The school closed in 1980 in the wake of Proposition 13.

Eric Hamber Secondary School

Eric Hamber Secondary School is a public secondary school located in the South Cambie neighbourhood of Vancouver, British Columbia, Canada. Eric Hamber is a comprehensive secondary school with approximately 1250 students. Each year, approximately 70% of the senior class graduates with honours standing. The school is named after Eric Hamber, former Lieutenant Governor of British Columbia. The school colours, maroon and light blue, were the colours used by Eric Hamber's race horses.

Fossil Ridge High School (Fort Collins, Colorado)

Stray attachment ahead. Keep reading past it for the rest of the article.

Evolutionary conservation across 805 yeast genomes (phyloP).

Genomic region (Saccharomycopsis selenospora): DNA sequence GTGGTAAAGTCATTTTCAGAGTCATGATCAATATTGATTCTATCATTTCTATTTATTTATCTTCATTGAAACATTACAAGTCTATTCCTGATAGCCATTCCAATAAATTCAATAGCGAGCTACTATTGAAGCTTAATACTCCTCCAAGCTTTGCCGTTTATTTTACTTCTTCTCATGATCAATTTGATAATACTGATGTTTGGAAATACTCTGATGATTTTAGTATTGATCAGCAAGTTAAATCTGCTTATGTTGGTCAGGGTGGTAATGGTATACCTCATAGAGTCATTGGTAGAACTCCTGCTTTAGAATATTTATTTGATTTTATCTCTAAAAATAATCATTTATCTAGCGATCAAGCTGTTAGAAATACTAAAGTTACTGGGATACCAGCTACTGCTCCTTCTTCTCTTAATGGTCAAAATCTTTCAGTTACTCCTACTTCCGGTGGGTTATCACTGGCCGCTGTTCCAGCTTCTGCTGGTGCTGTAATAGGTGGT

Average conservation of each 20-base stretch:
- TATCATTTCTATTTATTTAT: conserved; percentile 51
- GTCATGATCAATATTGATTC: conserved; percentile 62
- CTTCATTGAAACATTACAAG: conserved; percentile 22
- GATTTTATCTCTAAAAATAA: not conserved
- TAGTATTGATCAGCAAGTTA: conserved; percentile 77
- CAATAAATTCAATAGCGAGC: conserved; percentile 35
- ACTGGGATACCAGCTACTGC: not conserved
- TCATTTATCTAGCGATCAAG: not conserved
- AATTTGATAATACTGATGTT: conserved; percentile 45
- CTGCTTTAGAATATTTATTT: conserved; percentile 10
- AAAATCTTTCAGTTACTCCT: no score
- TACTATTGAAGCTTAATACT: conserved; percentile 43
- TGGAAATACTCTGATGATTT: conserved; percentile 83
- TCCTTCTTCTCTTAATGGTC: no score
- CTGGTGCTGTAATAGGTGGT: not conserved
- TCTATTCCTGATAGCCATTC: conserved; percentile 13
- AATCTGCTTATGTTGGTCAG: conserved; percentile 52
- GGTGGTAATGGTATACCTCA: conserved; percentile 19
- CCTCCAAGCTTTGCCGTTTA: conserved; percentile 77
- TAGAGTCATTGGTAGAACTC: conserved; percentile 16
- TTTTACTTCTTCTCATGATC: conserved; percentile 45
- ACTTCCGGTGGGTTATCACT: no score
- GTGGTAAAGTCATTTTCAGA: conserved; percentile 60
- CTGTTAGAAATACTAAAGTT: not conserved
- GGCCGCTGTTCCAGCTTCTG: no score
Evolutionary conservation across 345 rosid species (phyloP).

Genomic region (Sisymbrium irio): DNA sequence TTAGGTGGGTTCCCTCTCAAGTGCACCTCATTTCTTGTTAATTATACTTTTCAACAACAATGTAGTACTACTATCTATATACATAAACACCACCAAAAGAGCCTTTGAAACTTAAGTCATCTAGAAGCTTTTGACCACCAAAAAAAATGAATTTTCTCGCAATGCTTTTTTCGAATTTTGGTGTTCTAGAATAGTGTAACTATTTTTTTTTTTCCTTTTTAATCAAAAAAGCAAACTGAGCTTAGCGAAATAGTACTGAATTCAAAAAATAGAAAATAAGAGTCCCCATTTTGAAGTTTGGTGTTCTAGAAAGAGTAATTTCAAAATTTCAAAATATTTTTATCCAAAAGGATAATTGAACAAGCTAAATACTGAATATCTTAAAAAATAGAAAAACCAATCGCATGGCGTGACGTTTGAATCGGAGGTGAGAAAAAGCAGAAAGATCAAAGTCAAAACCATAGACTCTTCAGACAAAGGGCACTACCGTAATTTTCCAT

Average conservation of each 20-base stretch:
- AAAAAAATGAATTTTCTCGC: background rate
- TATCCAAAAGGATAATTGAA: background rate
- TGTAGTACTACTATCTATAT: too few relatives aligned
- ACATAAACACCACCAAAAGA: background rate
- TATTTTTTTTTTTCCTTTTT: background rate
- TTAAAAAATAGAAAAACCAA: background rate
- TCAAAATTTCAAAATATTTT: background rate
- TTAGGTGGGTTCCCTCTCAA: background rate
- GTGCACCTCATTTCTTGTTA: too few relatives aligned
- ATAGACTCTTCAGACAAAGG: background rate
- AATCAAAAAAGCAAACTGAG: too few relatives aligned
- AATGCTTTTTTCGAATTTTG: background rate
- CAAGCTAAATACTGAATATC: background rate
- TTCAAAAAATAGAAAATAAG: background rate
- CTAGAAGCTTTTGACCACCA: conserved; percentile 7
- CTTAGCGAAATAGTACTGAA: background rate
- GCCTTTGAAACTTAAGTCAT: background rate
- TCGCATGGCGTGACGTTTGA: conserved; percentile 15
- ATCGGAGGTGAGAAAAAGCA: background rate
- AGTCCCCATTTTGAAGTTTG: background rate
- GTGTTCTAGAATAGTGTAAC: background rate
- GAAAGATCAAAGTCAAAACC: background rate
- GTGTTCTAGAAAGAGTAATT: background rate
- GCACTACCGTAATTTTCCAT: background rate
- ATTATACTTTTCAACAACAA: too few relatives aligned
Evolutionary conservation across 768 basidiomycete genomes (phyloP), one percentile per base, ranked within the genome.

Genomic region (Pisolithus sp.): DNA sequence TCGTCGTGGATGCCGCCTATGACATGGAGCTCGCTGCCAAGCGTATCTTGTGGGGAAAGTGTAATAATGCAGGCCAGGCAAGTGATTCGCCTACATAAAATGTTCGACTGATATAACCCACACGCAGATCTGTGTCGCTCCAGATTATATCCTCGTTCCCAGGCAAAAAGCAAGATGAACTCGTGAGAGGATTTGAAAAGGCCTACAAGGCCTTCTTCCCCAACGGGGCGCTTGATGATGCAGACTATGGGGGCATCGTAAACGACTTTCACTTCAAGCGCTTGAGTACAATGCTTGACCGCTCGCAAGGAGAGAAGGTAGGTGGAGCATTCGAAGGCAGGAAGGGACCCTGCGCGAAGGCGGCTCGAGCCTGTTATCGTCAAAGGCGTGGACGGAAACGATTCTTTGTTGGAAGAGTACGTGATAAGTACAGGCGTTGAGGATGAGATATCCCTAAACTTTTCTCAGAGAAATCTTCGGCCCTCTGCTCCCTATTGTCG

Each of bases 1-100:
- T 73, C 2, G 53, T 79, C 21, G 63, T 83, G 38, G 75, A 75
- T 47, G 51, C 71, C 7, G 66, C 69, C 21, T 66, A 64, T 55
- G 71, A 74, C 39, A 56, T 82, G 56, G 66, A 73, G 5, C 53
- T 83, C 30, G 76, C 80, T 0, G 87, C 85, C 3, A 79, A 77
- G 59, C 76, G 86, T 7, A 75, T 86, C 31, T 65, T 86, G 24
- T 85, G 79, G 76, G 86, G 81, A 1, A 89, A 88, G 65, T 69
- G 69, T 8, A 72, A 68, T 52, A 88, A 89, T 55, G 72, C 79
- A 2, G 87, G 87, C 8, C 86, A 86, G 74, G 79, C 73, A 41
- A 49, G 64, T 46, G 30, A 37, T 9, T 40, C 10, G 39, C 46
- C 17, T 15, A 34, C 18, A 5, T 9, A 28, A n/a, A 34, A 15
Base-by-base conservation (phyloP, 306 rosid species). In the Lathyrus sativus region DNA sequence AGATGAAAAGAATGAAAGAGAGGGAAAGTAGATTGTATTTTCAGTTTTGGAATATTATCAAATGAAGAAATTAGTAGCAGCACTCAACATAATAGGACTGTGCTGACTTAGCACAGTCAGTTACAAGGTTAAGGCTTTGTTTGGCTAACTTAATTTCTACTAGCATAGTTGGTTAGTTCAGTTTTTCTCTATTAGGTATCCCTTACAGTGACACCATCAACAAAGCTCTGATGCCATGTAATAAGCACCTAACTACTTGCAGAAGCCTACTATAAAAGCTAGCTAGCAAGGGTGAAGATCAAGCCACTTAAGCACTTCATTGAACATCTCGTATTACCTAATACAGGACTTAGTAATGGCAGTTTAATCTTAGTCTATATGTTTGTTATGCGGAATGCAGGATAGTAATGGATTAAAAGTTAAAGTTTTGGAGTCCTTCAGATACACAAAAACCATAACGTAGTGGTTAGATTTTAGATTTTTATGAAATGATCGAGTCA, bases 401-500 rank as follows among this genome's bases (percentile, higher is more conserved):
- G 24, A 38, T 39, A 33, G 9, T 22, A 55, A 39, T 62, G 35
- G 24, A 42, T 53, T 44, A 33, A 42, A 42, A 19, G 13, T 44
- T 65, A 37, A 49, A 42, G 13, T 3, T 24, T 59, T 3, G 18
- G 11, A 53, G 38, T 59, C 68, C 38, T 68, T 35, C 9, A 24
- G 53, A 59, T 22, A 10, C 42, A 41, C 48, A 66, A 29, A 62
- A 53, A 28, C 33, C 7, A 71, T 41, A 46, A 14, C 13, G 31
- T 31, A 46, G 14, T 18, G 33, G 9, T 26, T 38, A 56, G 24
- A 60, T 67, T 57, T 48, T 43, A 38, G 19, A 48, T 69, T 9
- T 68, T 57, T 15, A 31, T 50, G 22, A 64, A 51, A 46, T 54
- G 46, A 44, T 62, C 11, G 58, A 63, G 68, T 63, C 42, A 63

Fossil Ridge High School is the newest of four public high schools in Fort Collins, Colorado, United States. The school opened in August 2004, and was intended to help better distribute students in Fort Collins and alleviate pressure on Rocky Mountain High School.

Jimmy Williams (basketball coach)

Jimmy Williams is an American basketball coach. Williams is a native of Havana, Florida and graduated from Ashland University in 1970. He was formerly an assistant coach with the University of Memphis men's basketball team under former head coach Josh Pastner.

Williams began his coaching career in 1969-1970 at Ashland University, as the head coach of the junior varsity team. Williams became an assistant coach at the University of Minnesota in Minneapolis in 1971. He remained with the program until 1986. He served as the interim head coach for the Golden Gophers during the 1985-86 season. During his time as an assistant at Minnesota he worked under both Bill Musselman and Jim Dutcher.